Nora was a Fenwick witch, who found her calling with animals. Her success was based partly on what her parents and grandparents passed down and common sense. That if you treat something well and with respect it will grow and thrive. No matter what color or species of animal or human.

Nora bred chickens and ducks for sale alive as well as for eggs and meat. All animals had their own magic and most was based on traits and characteristics common to the animal. When she slaughtered an animal for meat, very little went to waste. The feet would be used for flavoring soup the feathers for making fans or decorations. Black chickens sold for more as they were often sacrificed

Nora believed in the basic goodness of animals, at least the non-predatory animals. Chickens and ducks had their own pecking order but this particular time, one batch of chickens had one that was a bad seed.

As mentioned earlier most people who feared those who lived nature’s way or as witches do, felt the familiars of witches came in black. Black cats, black goats, black roosters. Black was the color to fear. This is just not always the case. Familiars came in all shapes and colors, just as evil does.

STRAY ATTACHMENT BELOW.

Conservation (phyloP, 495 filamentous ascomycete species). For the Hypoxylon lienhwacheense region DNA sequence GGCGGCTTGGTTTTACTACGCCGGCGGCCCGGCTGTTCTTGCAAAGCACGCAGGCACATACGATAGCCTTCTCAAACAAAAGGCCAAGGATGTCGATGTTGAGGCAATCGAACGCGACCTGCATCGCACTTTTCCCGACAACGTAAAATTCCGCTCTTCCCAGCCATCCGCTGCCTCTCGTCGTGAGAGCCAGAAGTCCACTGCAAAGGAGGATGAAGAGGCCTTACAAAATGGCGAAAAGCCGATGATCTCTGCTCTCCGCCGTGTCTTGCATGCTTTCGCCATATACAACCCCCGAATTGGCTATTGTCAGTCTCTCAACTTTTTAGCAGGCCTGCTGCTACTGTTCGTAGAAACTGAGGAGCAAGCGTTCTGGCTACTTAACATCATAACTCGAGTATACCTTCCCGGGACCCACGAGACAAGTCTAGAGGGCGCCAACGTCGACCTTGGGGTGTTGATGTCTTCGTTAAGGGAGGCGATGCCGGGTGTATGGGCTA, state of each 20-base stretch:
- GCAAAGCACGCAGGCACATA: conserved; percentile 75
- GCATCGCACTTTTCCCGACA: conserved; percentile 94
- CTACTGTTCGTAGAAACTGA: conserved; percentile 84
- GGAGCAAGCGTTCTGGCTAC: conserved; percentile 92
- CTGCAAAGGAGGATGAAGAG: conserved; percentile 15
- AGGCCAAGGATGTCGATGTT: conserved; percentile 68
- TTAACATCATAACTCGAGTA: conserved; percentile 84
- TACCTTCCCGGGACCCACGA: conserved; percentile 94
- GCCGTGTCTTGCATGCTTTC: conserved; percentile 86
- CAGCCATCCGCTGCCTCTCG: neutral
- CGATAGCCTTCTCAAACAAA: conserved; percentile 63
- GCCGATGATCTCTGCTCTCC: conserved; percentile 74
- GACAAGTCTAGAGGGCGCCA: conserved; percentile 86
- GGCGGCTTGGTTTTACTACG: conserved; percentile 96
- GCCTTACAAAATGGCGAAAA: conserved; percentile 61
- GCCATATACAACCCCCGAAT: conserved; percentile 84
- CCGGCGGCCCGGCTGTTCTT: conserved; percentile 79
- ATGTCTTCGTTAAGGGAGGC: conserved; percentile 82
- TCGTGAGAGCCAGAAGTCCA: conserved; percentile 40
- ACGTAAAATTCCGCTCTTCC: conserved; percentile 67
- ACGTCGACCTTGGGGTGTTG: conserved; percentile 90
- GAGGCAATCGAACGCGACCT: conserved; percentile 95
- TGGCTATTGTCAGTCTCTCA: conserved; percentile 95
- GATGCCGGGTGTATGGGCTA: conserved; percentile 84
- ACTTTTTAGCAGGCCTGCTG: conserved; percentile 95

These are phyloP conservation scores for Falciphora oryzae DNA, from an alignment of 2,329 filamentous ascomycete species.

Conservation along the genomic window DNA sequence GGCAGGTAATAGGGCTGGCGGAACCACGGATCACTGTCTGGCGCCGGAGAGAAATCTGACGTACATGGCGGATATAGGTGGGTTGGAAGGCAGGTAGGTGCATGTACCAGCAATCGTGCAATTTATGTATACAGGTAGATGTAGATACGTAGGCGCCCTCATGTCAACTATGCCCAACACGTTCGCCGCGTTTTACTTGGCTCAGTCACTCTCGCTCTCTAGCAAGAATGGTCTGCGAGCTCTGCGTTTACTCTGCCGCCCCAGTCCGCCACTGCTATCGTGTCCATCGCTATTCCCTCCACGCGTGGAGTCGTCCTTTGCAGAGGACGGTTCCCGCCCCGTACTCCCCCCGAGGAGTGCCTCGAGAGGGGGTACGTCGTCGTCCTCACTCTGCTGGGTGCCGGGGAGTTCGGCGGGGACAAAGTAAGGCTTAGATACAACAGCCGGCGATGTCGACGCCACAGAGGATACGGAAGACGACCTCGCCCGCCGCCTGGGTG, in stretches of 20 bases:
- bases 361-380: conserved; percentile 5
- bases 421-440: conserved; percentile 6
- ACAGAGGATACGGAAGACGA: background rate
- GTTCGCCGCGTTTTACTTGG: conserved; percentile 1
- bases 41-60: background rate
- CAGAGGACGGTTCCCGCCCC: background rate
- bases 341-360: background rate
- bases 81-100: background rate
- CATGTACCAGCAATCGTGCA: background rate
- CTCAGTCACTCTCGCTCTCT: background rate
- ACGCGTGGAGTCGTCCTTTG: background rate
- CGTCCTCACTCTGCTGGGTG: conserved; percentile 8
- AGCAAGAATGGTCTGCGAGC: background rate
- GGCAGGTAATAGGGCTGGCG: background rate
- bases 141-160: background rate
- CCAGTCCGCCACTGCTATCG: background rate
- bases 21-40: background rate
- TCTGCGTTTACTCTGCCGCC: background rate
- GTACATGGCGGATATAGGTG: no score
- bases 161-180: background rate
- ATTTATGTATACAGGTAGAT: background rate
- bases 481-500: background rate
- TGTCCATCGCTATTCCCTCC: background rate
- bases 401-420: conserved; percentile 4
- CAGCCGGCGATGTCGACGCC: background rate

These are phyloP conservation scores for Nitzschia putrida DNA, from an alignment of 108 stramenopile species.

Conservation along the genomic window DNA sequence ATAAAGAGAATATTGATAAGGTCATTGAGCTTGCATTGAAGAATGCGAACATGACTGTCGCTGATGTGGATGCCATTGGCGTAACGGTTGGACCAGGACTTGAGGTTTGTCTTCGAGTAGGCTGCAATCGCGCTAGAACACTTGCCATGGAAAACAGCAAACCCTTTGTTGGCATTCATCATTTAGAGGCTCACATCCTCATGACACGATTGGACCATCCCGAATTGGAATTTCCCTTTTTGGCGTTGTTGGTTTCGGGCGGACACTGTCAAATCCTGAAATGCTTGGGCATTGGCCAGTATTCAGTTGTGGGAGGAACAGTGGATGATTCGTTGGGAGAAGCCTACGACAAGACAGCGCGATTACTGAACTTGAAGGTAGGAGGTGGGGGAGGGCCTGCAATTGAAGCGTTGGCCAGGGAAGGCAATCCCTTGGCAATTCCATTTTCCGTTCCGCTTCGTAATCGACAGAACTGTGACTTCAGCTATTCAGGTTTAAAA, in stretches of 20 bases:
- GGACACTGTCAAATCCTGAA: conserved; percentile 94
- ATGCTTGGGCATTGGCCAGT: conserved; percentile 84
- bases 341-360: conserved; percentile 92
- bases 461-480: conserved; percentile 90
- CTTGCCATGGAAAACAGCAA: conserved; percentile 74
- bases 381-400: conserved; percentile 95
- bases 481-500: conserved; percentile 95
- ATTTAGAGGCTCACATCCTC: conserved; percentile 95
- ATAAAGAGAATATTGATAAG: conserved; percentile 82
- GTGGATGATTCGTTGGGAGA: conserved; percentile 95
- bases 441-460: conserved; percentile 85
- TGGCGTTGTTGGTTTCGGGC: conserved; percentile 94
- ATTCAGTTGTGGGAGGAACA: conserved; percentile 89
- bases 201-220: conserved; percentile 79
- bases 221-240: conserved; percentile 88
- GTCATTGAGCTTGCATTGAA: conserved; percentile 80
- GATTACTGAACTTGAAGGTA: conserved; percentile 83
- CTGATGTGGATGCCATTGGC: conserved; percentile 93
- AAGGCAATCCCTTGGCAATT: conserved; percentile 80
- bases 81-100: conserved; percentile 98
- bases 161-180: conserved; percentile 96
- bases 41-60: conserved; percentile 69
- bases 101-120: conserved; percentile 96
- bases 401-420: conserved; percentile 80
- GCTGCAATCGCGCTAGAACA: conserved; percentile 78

This particular batch of hatched chickens arrived with two black ones one white, one cream and three red. They were a fine brood of chicks and Nora was happy with their beginnings. It did not take long for the difference to begin to surface.

A chicken is of slaughtering age between four and six months so they grow relatively fast. This bad seed grew phenomenally fast. She noticed something different was going on when they were just a month old. By two months of age, the white rooster was big enough to mix in with the adults and did. Usually, adult chickens will tolerate the chicks training them about where they stood in the pecking order until they were big enough to take on their own battles.